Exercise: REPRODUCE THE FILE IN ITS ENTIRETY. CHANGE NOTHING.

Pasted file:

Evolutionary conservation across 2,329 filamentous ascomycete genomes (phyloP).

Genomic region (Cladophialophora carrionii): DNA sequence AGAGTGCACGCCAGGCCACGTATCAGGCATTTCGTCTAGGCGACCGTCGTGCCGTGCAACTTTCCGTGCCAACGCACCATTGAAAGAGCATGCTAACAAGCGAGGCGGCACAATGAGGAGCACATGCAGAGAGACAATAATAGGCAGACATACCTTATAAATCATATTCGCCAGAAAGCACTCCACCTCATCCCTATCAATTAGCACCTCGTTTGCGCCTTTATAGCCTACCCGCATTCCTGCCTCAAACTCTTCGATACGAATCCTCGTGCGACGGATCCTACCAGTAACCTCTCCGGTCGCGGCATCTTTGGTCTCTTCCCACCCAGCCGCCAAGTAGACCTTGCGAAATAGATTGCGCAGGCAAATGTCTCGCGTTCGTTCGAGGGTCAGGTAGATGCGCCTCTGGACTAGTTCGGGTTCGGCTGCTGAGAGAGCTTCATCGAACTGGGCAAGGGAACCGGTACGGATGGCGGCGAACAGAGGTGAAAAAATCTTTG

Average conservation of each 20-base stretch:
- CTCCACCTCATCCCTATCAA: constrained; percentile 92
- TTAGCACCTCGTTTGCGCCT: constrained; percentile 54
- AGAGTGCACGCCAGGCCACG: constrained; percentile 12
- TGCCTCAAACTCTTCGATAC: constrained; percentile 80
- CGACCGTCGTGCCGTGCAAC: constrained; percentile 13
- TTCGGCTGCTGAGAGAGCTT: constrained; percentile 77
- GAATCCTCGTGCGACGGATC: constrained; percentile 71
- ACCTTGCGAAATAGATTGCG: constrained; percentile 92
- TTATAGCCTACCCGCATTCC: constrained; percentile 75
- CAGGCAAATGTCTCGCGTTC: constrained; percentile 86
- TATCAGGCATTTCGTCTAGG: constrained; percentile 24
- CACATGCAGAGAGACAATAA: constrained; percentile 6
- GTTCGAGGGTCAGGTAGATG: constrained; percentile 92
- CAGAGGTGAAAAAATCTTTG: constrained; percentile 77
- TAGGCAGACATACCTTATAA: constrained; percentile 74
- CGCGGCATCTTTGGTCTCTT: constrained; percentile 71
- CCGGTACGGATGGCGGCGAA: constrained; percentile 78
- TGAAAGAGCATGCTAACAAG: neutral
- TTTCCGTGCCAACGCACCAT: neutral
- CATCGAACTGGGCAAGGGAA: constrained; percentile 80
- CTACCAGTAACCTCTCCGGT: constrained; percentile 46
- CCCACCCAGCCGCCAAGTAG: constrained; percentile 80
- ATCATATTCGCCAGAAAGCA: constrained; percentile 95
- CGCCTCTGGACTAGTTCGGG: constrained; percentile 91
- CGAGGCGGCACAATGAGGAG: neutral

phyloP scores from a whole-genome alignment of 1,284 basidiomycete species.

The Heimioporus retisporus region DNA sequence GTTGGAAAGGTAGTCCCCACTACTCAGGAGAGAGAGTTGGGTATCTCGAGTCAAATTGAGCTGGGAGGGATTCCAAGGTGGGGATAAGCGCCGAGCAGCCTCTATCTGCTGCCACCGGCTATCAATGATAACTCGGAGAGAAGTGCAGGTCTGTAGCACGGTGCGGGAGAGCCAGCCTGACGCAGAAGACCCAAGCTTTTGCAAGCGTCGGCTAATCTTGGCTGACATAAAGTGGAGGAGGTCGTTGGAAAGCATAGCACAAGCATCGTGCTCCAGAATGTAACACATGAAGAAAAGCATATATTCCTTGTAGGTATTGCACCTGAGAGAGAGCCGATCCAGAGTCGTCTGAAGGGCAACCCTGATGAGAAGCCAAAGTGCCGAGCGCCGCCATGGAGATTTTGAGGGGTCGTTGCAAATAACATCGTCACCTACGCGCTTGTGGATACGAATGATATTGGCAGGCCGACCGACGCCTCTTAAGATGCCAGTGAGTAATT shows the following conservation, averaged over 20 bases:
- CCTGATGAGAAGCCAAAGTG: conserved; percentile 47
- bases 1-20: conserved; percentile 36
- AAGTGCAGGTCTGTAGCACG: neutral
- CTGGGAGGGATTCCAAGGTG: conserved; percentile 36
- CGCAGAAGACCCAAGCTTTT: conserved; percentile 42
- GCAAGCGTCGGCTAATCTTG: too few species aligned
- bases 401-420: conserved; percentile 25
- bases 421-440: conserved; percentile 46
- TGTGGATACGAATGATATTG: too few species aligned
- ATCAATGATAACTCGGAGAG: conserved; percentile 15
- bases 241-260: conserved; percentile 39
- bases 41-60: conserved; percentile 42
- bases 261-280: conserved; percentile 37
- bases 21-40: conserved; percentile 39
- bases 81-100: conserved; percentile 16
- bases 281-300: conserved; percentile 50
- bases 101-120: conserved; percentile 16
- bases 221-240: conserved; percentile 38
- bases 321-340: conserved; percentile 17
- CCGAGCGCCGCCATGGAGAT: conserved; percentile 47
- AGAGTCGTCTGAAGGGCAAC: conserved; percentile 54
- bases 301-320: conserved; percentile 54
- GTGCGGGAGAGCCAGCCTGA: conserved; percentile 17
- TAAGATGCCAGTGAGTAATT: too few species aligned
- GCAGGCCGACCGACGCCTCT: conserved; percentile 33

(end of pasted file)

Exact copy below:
Evolutionary conservation across 2,329 filamentous ascomycete genomes (phyloP).

Genomic region (Cladophialophora carrionii): DNA sequence AGAGTGCACGCCAGGCCACGTATCAGGCATTTCGTCTAGGCGACCGTCGTGCCGTGCAACTTTCCGTGCCAACGCACCATTGAAAGAGCATGCTAACAAGCGAGGCGGCACAATGAGGAGCACATGCAGAGAGACAATAATAGGCAGACATACCTTATAAATCATATTCGCCAGAAAGCACTCCACCTCATCCCTATCAATTAGCACCTCGTTTGCGCCTTTATAGCCTACCCGCATTCCTGCCTCAAACTCTTCGATACGAATCCTCGTGCGACGGATCCTACCAGTAACCTCTCCGGTCGCGGCATCTTTGGTCTCTTCCCACCCAGCCGCCAAGTAGACCTTGCGAAATAGATTGCGCAGGCAAATGTCTCGCGTTCGTTCGAGGGTCAGGTAGATGCGCCTCTGGACTAGTTCGGGTTCGGCTGCTGAGAGAGCTTCATCGAACTGGGCAAGGGAACCGGTACGGATGGCGGCGAACAGAGGTGAAAAAATCTTTG

Average conservation of each 20-base stretch:
- CTCCACCTCATCCCTATCAA: constrained; percentile 92
- TTAGCACCTCGTTTGCGCCT: constrained; percentile 54
- AGAGTGCACGCCAGGCCACG: constrained; percentile 12
- TGCCTCAAACTCTTCGATAC: constrained; percentile 80
- CGACCGTCGTGCCGTGCAAC: constrained; percentile 13
- TTCGGCTGCTGAGAGAGCTT: constrained; percentile 77
- GAATCCTCGTGCGACGGATC: constrained; percentile 71
- ACCTTGCGAAATAGATTGCG: constrained; percentile 92
- TTATAGCCTACCCGCATTCC: constrained; percentile 75
- CAGGCAAATGTCTCGCGTTC: constrained; percentile 86
- TATCAGGCATTTCGTCTAGG: constrained; percentile 24
- CACATGCAGAGAGACAATAA: constrained; percentile 6
- GTTCGAGGGTCAGGTAGATG: constrained; percentile 92
- CAGAGGTGAAAAAATCTTTG: constrained; percentile 77
- TAGGCAGACATACCTTATAA: constrained; percentile 74
- CGCGGCATCTTTGGTCTCTT: constrained; percentile 71
- CCGGTACGGATGGCGGCGAA: constrained; percentile 78
- TGAAAGAGCATGCTAACAAG: neutral
- TTTCCGTGCCAACGCACCAT: neutral
- CATCGAACTGGGCAAGGGAA: constrained; percentile 80
- CTACCAGTAACCTCTCCGGT: constrained; percentile 46
- CCCACCCAGCCGCCAAGTAG: constrained; percentile 80
- ATCATATTCGCCAGAAAGCA: constrained; percentile 95
- CGCCTCTGGACTAGTTCGGG: constrained; percentile 91
- CGAGGCGGCACAATGAGGAG: neutral

phyloP scores from a whole-genome alignment of 1,284 basidiomycete species.

The Heimioporus retisporus region DNA sequence GTTGGAAAGGTAGTCCCCACTACTCAGGAGAGAGAGTTGGGTATCTCGAGTCAAATTGAGCTGGGAGGGATTCCAAGGTGGGGATAAGCGCCGAGCAGCCTCTATCTGCTGCCACCGGCTATCAATGATAACTCGGAGAGAAGTGCAGGTCTGTAGCACGGTGCGGGAGAGCCAGCCTGACGCAGAAGACCCAAGCTTTTGCAAGCGTCGGCTAATCTTGGCTGACATAAAGTGGAGGAGGTCGTTGGAAAGCATAGCACAAGCATCGTGCTCCAGAATGTAACACATGAAGAAAAGCATATATTCCTTGTAGGTATTGCACCTGAGAGAGAGCCGATCCAGAGTCGTCTGAAGGGCAACCCTGATGAGAAGCCAAAGTGCCGAGCGCCGCCATGGAGATTTTGAGGGGTCGTTGCAAATAACATCGTCACCTACGCGCTTGTGGATACGAATGATATTGGCAGGCCGACCGACGCCTCTTAAGATGCCAGTGAGTAATT shows the following conservation, averaged over 20 bases:
- CCTGATGAGAAGCCAAAGTG: conserved; percentile 47
- bases 1-20: conserved; percentile 36
- AAGTGCAGGTCTGTAGCACG: neutral
- CTGGGAGGGATTCCAAGGTG: conserved; percentile 36
- CGCAGAAGACCCAAGCTTTT: conserved; percentile 42
- GCAAGCGTCGGCTAATCTTG: too few species aligned
- bases 401-420: conserved; percentile 25
- bases 421-440: conserved; percentile 46
- TGTGGATACGAATGATATTG: too few species aligned
- ATCAATGATAACTCGGAGAG: conserved; percentile 15
- bases 241-260: conserved; percentile 39
- bases 41-60: conserved; percentile 42
- bases 261-280: conserved; percentile 37
- bases 21-40: conserved; percentile 39
- bases 81-100: conserved; percentile 16
- bases 281-300: conserved; percentile 50
- bases 101-120: conserved; percentile 16
- bases 221-240: conserved; percentile 38
- bases 321-340: conserved; percentile 17
- CCGAGCGCCGCCATGGAGAT: conserved; percentile 47
- AGAGTCGTCTGAAGGGCAAC: conserved; percentile 54
- bases 301-320: conserved; percentile 54
- GTGCGGGAGAGCCAGCCTGA: conserved; percentile 17
- TAAGATGCCAGTGAGTAATT: too few species aligned
- GCAGGCCGACCGACGCCTCT: conserved; percentile 33